Prison chiefs adopt new code on psychiatric care
The Home Office is also devising a series of pilot schemes to buy in greater supervision and services from the National Health Service.
While one of the main aims of ministers is to move as many disordered offenders as possible into hospitals, the reality is that lack of beds and other provision in the community means that most remain in jail.
Studies have shown that about a quarter of the 47,000-plus prison population has psychiatric problems.
The moves come in response to widespread criticism of the Prison Medical Service and in particular its psychiatric services following the doubling of prison suicides in the 1980s. The Home Office's own scrutiny report two years ago was also damning of the medical service's isolation from mainstream medicine.
Although it fell short of reformers' demands that the NHS take over responsibility for prison hospitals completely, the scrutiny report urged much closer alignment with the health service and called for more civilian doctors and nurses to be given contracts to work in jails instead of career prison service staff.
The Home Office has devised 20 pilot schemes around the country which include buying in clinical as well as psychiatric care from the NHS. On the Isle of Wight, for example, officials are negotiating a contract with health authorities to provide all health care in the island's three prisons, Albany, Parkhurst and Camp Hill.
Two lined up for increased NHS psychiatric care are Brixton jail in south London and Feltham young offenders' centre in west London - both deal with large numbers of the mentally ill and, in the past, both have had spates of suicides.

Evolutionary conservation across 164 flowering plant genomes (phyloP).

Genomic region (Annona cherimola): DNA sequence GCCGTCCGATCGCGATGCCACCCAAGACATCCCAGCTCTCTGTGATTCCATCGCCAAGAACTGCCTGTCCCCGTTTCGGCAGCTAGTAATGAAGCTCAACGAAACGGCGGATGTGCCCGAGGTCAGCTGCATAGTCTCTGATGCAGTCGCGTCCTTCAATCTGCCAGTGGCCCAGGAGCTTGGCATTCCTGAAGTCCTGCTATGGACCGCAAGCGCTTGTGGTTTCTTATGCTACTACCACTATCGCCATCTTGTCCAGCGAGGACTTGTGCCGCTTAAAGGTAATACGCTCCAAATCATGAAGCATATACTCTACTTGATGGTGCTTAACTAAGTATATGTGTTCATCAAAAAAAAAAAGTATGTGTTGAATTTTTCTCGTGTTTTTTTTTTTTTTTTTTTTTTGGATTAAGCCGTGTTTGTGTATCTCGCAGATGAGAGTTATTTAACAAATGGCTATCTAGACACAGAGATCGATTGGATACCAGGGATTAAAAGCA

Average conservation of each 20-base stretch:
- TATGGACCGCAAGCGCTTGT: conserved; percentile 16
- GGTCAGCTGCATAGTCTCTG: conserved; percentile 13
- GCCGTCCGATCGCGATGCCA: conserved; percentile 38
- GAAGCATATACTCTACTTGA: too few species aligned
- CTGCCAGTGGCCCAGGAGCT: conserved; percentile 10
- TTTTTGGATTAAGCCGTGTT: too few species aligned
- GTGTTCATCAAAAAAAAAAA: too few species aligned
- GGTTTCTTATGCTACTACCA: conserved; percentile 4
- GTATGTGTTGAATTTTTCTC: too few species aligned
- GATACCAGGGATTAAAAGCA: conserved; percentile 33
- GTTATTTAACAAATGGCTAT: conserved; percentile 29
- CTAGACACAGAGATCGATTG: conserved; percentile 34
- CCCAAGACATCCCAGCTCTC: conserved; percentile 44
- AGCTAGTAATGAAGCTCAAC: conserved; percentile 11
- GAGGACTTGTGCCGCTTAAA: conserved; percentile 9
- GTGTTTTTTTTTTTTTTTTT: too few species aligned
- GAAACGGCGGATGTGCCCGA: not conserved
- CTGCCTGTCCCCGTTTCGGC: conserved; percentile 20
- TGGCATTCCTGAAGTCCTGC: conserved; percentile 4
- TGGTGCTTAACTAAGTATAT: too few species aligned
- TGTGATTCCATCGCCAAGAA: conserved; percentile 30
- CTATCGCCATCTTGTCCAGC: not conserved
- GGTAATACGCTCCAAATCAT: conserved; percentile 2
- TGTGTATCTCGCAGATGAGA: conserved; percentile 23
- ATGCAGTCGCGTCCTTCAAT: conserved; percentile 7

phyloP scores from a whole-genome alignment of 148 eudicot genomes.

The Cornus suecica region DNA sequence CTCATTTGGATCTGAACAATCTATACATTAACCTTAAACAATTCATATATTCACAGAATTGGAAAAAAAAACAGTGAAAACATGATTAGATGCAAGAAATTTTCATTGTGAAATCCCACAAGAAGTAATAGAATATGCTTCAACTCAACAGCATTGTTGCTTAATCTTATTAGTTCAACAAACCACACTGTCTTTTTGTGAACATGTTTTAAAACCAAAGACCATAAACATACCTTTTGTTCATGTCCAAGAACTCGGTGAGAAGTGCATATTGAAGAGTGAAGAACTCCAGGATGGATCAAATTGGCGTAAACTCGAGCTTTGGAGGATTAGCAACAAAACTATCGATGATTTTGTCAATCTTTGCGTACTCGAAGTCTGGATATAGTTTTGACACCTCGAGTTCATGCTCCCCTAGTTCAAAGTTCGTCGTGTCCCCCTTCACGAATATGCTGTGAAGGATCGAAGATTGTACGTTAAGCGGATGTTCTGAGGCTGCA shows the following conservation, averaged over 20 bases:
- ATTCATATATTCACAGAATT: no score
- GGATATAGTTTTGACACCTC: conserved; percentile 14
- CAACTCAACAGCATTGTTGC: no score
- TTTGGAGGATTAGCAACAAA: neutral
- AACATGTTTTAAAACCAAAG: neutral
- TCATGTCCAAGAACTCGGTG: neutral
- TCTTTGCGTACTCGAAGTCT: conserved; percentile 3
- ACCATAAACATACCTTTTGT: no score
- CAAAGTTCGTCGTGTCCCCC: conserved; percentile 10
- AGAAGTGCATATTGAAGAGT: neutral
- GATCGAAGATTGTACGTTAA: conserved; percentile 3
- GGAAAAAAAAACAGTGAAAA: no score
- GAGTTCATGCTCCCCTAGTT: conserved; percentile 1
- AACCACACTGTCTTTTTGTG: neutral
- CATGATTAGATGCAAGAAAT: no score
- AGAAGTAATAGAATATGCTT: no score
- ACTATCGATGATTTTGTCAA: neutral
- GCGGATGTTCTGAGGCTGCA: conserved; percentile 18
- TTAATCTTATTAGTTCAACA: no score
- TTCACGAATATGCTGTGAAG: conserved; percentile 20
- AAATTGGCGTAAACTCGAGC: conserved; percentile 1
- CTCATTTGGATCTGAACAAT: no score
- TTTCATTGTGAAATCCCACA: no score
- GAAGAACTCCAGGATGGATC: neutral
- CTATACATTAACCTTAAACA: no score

The Home Office cites the new jail, Belmarsh in south-east London, which buys in two full-time NHS psychiatrists. Through their contacts, they are able to move the seriously ill into hospitals within about three days of diagnosis compared with, for example, Brixton prison which currently takes on average two weeks.
Proposed minimum standards which also govern staff training and improved qualifications include allocating a named doctor and health care worker to each patient; ensuring patients have as much time out of their cells as possible - ideally 12 hours to include 6 of clinically advised activity; and that there is through care after the prisoner is released or transferred.
But last night, while the changes were welcomed, there was criticism that there was no date for implementation and that reform did not go far enough to address the 'services' punitive and out-dated medical culture'.
Ian Bynoe, legal director of Mind, the mental health charity, said: 'Better health care will need more than just an NHS label. Staff must be accountable to prisoner patients in new and effective ways, ensuring that they get NHS specialist treatment when they need this.'
Mr Bynoe and Stephen Shaw, of the Prison Reform Trust, feared the Treasury axe might fall on both NHS resources and on Home Office contract funding, scuppering the proposals, leaving many services untouched and prisoners without the treatment they needed.
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